CORPORATE SOCIAL RESPONSIBILITY (CSR) is a self-regulating process, through which corporate link their activities with common public. The Corporate generally using resources, whether it is natural or human to amass big profits and through Corporate Social responsibility, they will take social responsibility to develop local area and people living in that area. The Corporate through Social Responsibility shall be accountable to the itself, country and the public. The Corporate Social Responsibility also called as Corporate Responsibility, Corporate Citizenship. Through CSR, Corporate consider the interest of society by taking responsibility of impact of their activities on the various stakeholders.
The provisions of Section 135 of the Companies Act, 2013 mandates that; Every company having net worth of rupees five hundred crores or more or turnover of rupees one thousand crores or more or a net profit of five crore or more during any financial year shall ensure that the Company spends, in every financial year , at lease two percent of the average net profits of the company made during the three immediately preceding financial years.
As we know the expenditure by corporate on CSR activities are not allowed as deduction from the profit of the company. The expenditure on CSR is considered as appropriation of profit.
The Central Government has inserted an Explanation 2 in Section 37(1) of the Income Tax Act, 1961 as follows;
“Explanation 2- it is declared that for the purpose of subsection (1) any expenditure incurred aby an assessee on the activities relating to corporate social responsibility referred to section 135 of the Companies Act, 2013 shall not be deemed to be an expenditure incurred by the assessee for the purpose of business or profession”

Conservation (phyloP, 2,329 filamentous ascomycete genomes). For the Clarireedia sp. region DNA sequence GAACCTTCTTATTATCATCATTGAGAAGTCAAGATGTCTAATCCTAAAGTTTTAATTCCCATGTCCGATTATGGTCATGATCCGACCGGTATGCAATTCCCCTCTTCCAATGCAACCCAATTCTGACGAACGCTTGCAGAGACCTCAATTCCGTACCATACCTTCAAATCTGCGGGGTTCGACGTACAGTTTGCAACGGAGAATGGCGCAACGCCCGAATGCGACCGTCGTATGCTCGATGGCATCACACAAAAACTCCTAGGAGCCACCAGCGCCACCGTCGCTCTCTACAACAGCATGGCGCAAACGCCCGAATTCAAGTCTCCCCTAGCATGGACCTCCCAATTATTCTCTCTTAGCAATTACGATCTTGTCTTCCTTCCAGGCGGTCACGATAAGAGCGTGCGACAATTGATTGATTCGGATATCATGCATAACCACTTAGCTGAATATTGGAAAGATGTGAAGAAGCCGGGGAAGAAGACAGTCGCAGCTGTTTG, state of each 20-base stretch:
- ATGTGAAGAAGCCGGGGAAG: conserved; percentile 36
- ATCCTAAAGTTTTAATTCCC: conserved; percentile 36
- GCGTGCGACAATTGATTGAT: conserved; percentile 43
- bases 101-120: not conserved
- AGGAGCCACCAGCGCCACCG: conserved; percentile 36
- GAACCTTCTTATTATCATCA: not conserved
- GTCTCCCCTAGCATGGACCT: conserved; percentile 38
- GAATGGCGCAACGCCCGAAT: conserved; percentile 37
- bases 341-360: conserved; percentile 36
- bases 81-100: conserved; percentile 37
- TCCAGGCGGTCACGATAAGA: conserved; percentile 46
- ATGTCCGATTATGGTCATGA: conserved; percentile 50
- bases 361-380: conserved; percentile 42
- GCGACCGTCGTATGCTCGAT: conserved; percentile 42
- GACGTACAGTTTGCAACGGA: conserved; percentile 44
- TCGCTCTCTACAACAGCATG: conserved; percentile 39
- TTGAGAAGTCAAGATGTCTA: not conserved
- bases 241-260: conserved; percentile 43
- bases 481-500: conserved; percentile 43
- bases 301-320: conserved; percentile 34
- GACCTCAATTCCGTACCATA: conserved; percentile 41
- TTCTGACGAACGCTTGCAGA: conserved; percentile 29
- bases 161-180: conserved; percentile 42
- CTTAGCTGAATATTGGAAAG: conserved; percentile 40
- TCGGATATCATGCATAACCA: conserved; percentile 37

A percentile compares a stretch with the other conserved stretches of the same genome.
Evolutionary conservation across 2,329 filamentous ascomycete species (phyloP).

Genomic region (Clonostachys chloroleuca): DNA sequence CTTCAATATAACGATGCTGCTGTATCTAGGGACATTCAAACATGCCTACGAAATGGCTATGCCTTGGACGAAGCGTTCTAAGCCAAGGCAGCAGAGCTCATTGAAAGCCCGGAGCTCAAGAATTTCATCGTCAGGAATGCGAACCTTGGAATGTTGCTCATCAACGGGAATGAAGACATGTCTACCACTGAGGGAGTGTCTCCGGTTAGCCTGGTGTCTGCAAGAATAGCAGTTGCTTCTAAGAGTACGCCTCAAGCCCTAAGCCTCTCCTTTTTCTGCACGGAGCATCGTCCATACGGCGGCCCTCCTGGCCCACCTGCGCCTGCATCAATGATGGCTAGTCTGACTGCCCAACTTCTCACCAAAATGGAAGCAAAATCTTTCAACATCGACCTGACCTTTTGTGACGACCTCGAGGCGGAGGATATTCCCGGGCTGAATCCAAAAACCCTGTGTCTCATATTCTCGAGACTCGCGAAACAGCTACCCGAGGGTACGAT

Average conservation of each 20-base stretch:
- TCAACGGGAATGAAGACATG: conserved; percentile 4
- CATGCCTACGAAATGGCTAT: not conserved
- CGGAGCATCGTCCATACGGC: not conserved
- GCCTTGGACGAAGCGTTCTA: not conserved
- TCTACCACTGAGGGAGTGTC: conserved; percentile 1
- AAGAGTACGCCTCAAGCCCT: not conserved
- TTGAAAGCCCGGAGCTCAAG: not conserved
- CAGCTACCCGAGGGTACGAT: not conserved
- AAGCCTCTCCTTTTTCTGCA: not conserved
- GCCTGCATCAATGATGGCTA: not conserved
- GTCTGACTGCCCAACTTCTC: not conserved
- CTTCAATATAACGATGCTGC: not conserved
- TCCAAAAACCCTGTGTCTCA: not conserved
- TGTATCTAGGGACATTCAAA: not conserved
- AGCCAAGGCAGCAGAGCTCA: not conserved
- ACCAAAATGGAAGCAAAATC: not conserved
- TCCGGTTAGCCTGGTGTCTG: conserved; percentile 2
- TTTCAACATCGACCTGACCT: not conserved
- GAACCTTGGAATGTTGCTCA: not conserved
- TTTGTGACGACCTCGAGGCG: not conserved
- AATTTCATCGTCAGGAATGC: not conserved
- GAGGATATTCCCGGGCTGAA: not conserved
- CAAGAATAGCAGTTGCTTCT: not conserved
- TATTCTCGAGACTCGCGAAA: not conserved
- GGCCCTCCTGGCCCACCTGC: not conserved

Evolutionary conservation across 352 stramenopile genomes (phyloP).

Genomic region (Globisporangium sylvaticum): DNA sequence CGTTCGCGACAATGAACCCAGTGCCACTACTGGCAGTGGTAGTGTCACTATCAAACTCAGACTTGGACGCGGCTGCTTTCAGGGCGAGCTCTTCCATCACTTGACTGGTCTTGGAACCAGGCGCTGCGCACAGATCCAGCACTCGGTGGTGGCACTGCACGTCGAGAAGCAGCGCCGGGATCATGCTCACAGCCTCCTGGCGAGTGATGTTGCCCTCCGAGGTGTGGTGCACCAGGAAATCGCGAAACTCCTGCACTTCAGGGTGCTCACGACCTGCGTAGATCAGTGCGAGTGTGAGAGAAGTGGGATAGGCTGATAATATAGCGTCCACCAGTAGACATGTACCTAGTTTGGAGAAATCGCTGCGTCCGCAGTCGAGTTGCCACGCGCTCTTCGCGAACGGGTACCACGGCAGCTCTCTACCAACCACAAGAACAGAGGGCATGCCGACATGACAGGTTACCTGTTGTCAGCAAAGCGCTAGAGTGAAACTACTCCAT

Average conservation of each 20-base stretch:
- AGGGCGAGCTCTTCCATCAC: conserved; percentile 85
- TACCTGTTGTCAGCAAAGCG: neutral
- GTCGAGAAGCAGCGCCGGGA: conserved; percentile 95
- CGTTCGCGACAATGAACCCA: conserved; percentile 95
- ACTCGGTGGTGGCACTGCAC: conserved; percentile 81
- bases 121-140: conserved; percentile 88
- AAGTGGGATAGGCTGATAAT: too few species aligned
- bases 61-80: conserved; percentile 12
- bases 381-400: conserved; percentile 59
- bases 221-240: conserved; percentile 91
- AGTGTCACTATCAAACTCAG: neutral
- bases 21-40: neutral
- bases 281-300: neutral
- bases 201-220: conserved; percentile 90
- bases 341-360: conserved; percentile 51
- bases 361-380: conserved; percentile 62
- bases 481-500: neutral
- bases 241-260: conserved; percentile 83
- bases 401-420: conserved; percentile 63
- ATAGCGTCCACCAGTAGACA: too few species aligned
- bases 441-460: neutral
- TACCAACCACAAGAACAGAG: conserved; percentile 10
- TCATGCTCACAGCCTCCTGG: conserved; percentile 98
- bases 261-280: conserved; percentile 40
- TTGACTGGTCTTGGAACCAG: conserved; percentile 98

Extract from Budget Memorandum.
—-CSR expenditure, being an application of income is not incurred wholly and exclusively for the purpose of carrying on business— if such expenses are allowed as tax deduction, this would result in subsidizing of around one third of such expenses by Government by way of tax expenditure—-
—it is proposed to clarify that for the purpose of section 37(1) any expenditure —–in section 135 of the Companies Act, 2013 shall not be—- allowed as deduction under section 37.However ,the CSR expenditure which is of the nature described in Sections 30 to 36 of the Income Tax Act, 1961 shall be allowed deduction under section—-.
NOTE: ANY EXPENDITURE QUALIFYING AS CSR EXPENDITURE UNDER PROVISIONS OF SECTION 135 OF THE COMPANIES ACT, 2013, WHICH OF THE NATURE DESCRIBED IN SECTIONS 30 TO 36 OF THE INCOME TAX ACT, 1961 SHALL BE ALLOWED AS DEDUCTION.
THE ABOVE AMENDMENT SHALL BE APPLICABLE FROM 1ST APRIL, 2015
Thus, the expenditure on CSR activities is non-deductible for tax purposes unless falling within provisions of Sections 30 to 36 of the Income Tax Act, 1961.
Following are the examples of CSR expenditure which are deductible expenses under provisions of Section 35 of the Income Tax Act, 1961.
|Section under Income Tax Act, 1961||Areas of Expenditure|
Deduction allowed -100% of the sum paid.
Deduction allowed -175% of the sum paid.
Deduction allowed -125% of the sum paid.
Deduction allowed -125% of the sum paid.
The Government has amended provision of Section 135 of the Companies Act, 2013 through Companies ( Amendment ) Act, 2019 by inserting penalty provisions for companies as well as officers in default as follows;
a) For Companies: The company shall be punishable with fine which shall not be less than fifty thousand rupees but which may extend to twenty-five lakh rupees, and
(b) For Officer in default: Every officer of such company who is in default shall be punishable with imprisonment for a term which may extend to three years or with fine which shall not be less than fifty thousand rupees but which may extend to five lakh rupees, or with both.
Disclaimer: The views and opinions expressed in this article are those of the authors and do not necessarily reflect the official policy or position of any agency of the government. Examples of analysis performed within this article are only examples. They should not be utilized in real-world analytic products as they are based only on very limited and dated open source information.